Trimel Pharmaceuticals Corporation announced today that the United States Food and Drug Administration (FDA) has approved Natesto (testosterone), formerly CompleoTRT, the first and only testosterone nasal gel for replacement therapy in adult males for conditions associated with a deficiency or absence of endogenous testosterone. [More]
Vitamin D deficiency predicts prostate biopsy outcomes

Vitamin D deficiency predicts prostate biopsy outcomes

Men with vitamin D deficiency are more likely than men with normal levels to test positive for prostate cancer on biopsy, and to have aggressive disease, US researchers have found. [More]
Study: Providing better access to health care may lead to overuse of mammograms for women

Study: Providing better access to health care may lead to overuse of mammograms for women

Researchers have concluded that providing better access to health care may lead to the overuse of mammograms for women who regularly see a primary care physician and who have a limited life expectancy. [More]
Study shows image fusion guided biopsy improves accuracy of prostate cancer diagnosis

Study shows image fusion guided biopsy improves accuracy of prostate cancer diagnosis

A recent study by investigators from LIJ Medical Center demonstrated that using magnetic resonance imaging (MRI) in men with an elevated prostate specific antigen (PSA) resulted in a prostate cancer detection rate that was twice as high as data reported in the March 1999 Prostate journal that analyzed men undergoing the standard 12-core biopsy with an elevated PSA. [More]
Low risk prostate cancer not always low risk

Low risk prostate cancer not always low risk

More and more men who believe they have low-risk prostate cancers are opting for active surveillance, forgoing treatment and monitoring the cancer closely with prostate-specific antigen (PSA) tests, digital rectal exams and ultrasounds at regular intervals to see if their tumors are growing. Nearly 400 men are now enrolled in the UCLA Active Surveillance program, the largest in Southern California. [More]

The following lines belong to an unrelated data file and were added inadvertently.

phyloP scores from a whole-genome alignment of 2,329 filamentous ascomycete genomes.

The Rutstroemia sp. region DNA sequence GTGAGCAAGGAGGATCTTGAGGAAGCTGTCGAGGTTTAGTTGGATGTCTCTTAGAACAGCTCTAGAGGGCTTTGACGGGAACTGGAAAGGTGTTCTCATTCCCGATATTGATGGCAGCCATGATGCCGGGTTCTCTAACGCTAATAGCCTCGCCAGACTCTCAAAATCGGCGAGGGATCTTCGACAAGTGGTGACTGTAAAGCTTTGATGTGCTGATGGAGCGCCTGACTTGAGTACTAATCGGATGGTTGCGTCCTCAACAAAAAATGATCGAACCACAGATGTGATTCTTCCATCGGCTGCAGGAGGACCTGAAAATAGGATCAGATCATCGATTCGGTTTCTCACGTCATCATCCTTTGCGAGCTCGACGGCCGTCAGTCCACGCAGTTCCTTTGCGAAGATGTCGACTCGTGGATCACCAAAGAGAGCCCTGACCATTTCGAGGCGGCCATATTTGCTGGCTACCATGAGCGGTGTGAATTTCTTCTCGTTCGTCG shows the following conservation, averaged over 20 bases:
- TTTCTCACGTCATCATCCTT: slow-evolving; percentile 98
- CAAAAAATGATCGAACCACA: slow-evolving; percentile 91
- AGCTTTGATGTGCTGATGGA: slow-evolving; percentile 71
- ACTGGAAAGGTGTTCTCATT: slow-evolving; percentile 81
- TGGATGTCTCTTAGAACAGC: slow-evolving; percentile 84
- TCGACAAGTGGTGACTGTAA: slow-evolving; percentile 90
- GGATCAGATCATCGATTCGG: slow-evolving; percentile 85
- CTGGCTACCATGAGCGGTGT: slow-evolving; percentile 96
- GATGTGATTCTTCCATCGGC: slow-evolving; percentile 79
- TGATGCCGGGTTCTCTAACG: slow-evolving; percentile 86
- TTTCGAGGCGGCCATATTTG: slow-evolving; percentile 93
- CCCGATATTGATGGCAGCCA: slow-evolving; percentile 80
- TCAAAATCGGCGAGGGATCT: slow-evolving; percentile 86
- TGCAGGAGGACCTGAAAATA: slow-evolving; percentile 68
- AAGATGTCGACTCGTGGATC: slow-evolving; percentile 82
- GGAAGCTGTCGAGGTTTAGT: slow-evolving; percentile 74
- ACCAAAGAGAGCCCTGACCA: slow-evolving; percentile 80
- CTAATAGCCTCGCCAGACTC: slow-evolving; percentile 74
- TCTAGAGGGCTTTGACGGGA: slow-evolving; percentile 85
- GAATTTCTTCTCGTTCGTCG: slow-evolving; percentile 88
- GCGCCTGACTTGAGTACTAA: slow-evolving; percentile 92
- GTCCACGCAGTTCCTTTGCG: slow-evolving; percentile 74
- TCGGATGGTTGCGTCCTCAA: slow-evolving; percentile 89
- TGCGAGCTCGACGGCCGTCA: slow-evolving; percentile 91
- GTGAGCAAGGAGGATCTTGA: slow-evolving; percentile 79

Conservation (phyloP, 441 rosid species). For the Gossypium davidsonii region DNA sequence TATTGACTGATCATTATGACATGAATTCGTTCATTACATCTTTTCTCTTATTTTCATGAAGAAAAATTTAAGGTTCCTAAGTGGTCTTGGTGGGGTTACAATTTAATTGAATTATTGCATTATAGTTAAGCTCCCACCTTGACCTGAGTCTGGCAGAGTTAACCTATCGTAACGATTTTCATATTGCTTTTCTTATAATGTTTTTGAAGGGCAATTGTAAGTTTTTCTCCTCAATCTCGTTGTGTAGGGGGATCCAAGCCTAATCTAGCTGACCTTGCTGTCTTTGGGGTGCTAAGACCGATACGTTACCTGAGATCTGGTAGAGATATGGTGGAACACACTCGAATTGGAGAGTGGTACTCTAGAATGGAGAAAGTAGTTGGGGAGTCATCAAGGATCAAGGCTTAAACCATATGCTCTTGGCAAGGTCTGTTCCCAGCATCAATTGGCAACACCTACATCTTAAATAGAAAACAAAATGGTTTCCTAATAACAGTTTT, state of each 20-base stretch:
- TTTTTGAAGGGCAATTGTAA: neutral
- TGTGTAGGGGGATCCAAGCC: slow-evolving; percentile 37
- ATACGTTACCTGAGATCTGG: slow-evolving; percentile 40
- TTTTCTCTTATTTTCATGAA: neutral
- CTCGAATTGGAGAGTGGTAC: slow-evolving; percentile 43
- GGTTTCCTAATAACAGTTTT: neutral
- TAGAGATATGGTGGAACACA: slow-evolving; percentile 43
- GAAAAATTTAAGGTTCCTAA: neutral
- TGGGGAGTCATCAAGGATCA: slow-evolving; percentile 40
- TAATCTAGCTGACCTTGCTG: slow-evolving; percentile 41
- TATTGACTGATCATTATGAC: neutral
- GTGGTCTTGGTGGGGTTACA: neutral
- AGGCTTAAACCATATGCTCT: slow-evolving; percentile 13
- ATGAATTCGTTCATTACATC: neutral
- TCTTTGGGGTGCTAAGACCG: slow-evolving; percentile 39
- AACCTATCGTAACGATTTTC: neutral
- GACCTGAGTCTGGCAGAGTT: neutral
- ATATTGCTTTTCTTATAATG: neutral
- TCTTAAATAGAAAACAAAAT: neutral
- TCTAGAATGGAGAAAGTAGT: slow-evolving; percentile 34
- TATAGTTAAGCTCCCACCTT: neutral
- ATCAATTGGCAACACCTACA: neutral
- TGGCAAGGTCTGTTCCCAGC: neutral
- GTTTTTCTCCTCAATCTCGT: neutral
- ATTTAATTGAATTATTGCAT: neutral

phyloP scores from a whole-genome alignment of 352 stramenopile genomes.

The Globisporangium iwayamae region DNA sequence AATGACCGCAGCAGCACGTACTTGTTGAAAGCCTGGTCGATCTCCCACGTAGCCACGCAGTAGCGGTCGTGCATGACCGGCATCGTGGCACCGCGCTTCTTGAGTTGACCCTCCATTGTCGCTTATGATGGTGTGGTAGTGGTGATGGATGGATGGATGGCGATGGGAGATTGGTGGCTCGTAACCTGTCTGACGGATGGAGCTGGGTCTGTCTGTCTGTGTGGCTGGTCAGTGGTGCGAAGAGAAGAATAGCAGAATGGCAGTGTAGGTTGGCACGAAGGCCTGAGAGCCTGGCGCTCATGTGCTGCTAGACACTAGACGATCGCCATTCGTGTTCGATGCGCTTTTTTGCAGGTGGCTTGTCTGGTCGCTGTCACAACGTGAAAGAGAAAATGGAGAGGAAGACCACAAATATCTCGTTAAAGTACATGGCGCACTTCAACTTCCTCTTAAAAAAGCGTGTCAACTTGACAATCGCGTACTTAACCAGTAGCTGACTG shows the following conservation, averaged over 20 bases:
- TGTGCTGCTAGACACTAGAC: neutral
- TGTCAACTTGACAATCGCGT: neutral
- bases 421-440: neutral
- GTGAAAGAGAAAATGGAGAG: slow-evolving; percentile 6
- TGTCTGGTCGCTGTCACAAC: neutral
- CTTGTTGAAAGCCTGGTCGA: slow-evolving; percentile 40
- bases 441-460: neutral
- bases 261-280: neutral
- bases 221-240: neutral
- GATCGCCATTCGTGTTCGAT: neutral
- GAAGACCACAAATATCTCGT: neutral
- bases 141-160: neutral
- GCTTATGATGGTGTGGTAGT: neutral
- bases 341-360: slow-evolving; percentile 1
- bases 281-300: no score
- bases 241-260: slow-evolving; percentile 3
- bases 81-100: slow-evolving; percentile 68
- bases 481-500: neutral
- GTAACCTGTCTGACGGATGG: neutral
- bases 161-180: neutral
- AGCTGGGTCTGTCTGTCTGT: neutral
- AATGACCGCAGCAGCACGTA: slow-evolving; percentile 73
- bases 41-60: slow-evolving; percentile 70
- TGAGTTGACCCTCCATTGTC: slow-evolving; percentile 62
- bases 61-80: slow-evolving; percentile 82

Possible link between aggressive prostate cancer and vitamin D deficiency

Possible link between aggressive prostate cancer and vitamin D deficiency

Vitamin D deficiency was an indicator of aggressive prostate cancer and spread of the disease in European-American and African-American men who underwent their first prostate biopsy because of abnormal prostate-specific antigen (PSA) and/or digital rectal examination (DRE) test results, according to a study published in Clinical Cancer Research, a journal of the American Association for Cancer Research. [More]
Noninvasive technique detects prostate cancer using an electronic nose

Noninvasive technique detects prostate cancer using an electronic nose

We may soon be able to make easy and early diagnoses of prostate cancer by smell. Investigators in Finland have established that a novel noninvasive technique can detect prostate cancer using an electronic nose. In a proof of principle study, the eNose successfully discriminated between prostate cancer and benign prostatic hyperplasia (BPH) by "sniffing" urine headspace (the space directly above the urine sample). Results using the eNose are comparable to testing prostate specific antigen (PSA), reports the Journal of Urology. [More]

Inflammation has ‘etiologic link’ with prostate cancer

Chronic inflammation of prostate tissue is strongly associated with subsequent development of prostate cancer, show results of a US observational study. [More]
Men with chronic inflammation in non-cancerous prostate tissue may have nearly twice risk of prostate cancer

Men with chronic inflammation in non-cancerous prostate tissue may have nearly twice risk of prostate cancer

Men who show signs of chronic inflammation in non-cancerous prostate tissue may have nearly twice the risk of actually having prostate cancer than those with no inflammation, according to results of a new study led by researchers from the Johns Hopkins Kimmel Cancer Center. [More]
Study: Chronic inflammation associated with aggressive prostate cancer

Study: Chronic inflammation associated with aggressive prostate cancer

The presence of chronic inflammation in benign prostate tissue was associated with high-grade, or aggressive, prostate cancer, and this association was found even in those with low prostate-specific antigen (PSA) levels, according to a study published in Cancer Epidemiology, Biomarkers & Prevention, a journal of the American Association for Cancer Research. [More]